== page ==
Mr. Aquino, who was elected in 2010, has instituted anticorruption reforms while seeking to boost revenues and improve government spending.

“The Philippine economy has shown both resilience and resurgence despite the global economic slowdown,” Lacierda said.

Finance Secretary Cesar Purisima said confidence in the way the government was being run had encouraged more people to do business in the country.

“The growth rate shows that the economics of good governance, or ‘Aquinomics’ works,” Purisima said in a statement.

The Makati Business Club (MBC) lauded the strong third-quarter performance.

“Good governance is paying off. President Aquino and his economic team must be lauded,” MBC executive director Peter Perfecto said via text message.

Trade Secretary Gregory Domingo said in a phone interview that he was “not surprised” by the 7.1-percent growth for the third quarter because the country was coming from a low growth base.

In the third quarter of 2011, the economy turned sluggish as exporters and other contributors to the economy felt the impact of the triple tragedy in Japan and the flooding in Thailand earlier that year.

“Nevertheless, it is good to post this level of growth for the third quarter. We will continue to help our business people with shared facilities, simplifying and shortening the process of starting a business, and educate entrepreneurs as well as students on how to take advantage of free-trade agreements.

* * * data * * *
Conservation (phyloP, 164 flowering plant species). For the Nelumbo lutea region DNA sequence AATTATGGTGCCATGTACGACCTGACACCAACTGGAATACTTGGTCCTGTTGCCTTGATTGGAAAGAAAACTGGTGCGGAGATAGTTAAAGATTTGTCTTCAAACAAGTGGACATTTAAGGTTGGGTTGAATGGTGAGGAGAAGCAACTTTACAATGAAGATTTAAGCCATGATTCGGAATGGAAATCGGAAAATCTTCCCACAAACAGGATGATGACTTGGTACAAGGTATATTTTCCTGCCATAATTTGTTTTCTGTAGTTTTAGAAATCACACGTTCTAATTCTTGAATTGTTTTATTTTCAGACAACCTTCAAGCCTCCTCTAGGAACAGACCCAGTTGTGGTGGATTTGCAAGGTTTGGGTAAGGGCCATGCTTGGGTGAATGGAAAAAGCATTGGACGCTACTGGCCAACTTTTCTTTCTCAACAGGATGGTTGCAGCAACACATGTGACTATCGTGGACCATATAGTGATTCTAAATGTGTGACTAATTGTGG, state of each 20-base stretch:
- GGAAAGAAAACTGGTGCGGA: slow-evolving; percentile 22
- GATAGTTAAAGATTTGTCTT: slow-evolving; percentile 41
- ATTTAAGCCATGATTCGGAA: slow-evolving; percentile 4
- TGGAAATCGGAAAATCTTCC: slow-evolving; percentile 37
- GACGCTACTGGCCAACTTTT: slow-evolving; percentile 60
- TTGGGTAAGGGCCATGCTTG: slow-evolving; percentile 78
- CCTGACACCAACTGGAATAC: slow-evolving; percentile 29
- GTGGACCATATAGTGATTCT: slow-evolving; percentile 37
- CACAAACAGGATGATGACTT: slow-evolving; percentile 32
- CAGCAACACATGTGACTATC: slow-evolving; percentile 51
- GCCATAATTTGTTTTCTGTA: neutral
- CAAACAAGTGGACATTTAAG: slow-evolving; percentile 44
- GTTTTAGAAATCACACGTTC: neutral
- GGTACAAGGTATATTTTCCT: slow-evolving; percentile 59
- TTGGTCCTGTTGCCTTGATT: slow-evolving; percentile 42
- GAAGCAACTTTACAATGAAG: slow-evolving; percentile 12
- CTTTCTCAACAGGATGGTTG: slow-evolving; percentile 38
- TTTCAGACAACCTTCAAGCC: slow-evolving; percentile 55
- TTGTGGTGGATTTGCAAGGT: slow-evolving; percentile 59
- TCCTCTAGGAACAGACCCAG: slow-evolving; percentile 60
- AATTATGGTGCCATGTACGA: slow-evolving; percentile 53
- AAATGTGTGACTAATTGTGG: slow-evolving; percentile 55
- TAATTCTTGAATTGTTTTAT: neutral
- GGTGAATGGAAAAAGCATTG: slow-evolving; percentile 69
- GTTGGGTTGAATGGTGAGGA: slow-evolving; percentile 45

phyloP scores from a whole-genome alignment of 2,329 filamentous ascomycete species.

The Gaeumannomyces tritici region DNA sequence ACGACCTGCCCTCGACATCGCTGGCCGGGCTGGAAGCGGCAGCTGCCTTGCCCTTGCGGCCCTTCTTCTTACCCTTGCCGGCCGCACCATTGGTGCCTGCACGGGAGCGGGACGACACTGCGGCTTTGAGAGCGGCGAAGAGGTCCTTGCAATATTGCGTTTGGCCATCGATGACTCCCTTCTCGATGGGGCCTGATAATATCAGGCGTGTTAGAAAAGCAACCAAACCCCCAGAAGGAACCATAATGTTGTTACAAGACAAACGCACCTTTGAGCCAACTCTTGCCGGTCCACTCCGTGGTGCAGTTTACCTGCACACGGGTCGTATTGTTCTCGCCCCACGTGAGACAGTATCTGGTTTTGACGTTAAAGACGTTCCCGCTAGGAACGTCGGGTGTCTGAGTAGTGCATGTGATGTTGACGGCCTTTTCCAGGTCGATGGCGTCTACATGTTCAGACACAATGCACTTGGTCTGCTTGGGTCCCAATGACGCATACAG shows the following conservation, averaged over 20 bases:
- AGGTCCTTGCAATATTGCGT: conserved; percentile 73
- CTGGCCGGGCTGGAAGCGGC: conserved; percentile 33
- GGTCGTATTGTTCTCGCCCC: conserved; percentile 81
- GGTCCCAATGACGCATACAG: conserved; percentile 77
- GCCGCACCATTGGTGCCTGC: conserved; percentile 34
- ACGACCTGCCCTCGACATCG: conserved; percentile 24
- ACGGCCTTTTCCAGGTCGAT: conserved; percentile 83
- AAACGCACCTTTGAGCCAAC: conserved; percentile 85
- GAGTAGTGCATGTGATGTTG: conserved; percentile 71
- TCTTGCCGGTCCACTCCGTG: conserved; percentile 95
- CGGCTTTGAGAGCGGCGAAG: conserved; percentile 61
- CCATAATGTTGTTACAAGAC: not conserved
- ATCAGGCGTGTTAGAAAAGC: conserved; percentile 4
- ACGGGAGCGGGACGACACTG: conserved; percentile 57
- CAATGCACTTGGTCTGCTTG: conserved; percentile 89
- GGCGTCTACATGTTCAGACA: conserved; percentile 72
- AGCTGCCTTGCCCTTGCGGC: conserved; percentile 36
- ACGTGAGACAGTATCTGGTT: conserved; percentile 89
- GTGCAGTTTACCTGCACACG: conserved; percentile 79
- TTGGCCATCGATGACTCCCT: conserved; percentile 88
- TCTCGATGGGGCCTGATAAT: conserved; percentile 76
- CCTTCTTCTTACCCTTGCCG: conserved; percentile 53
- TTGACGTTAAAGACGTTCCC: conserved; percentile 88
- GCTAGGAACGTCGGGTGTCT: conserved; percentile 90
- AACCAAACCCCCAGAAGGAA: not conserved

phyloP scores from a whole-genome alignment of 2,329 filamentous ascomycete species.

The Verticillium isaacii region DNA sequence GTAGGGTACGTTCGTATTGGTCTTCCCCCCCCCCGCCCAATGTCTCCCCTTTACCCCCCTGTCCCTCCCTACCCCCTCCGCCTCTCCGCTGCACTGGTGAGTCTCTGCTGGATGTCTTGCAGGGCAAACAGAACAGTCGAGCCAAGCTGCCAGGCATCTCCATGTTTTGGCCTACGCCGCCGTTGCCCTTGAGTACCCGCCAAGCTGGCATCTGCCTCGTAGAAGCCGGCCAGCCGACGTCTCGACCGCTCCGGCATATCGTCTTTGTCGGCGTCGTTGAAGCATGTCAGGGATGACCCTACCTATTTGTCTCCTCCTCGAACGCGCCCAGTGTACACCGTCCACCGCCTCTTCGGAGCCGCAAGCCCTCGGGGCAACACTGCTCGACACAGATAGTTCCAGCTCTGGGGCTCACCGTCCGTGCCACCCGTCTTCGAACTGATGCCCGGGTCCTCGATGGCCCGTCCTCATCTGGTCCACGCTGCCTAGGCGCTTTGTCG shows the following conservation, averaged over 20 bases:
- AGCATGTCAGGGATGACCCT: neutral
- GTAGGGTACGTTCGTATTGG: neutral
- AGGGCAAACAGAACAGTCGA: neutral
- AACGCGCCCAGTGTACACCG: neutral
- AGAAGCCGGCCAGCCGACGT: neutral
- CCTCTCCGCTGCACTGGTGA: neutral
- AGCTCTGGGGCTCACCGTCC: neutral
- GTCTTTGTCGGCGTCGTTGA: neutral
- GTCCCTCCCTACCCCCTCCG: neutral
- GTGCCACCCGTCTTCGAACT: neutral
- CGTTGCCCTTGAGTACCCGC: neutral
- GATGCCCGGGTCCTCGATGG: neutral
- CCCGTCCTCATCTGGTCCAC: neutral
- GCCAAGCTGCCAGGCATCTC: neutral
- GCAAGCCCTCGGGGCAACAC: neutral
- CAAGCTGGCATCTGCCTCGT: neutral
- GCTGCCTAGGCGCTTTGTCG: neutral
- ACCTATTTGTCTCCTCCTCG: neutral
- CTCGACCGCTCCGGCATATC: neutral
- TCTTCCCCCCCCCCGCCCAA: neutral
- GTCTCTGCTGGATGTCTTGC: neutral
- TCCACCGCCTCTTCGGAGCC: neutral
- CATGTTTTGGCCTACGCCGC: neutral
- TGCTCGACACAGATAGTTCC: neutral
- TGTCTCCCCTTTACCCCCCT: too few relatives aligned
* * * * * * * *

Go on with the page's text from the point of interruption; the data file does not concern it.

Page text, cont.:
Budget Secretary Florencio Abad said the latest indicators showed that the country faced “very fruitful times ahead” with low inflation and interest rates and increased confidence in government reforms.

Christmas, poll spending

Abad said growth was likely to stay robust in the fourth quarter.

“Public consumption will most definitely stay robust, fueled by high consumption levels during the holidays, continuing investments in public and private infrastructure, and the kick-start of election-related spending this Christmas season,” Abad said in a separate statement.

Abad said this would improve the country’s credit rating further. Both Moody’s and Standard & Poor’s raised the Philippines’ credit ratings to within one rung of investment grade in recent months.

However, Balisacan said there were still external threats such as the “looming fiscal cliff” in the United States and the long-running eurozone crisis.

He also said the government was closely watching the strengthening peso, which could hurt exporters’ competitiveness. With reports from Michael Lim Ubac, Michelle Remo, AFP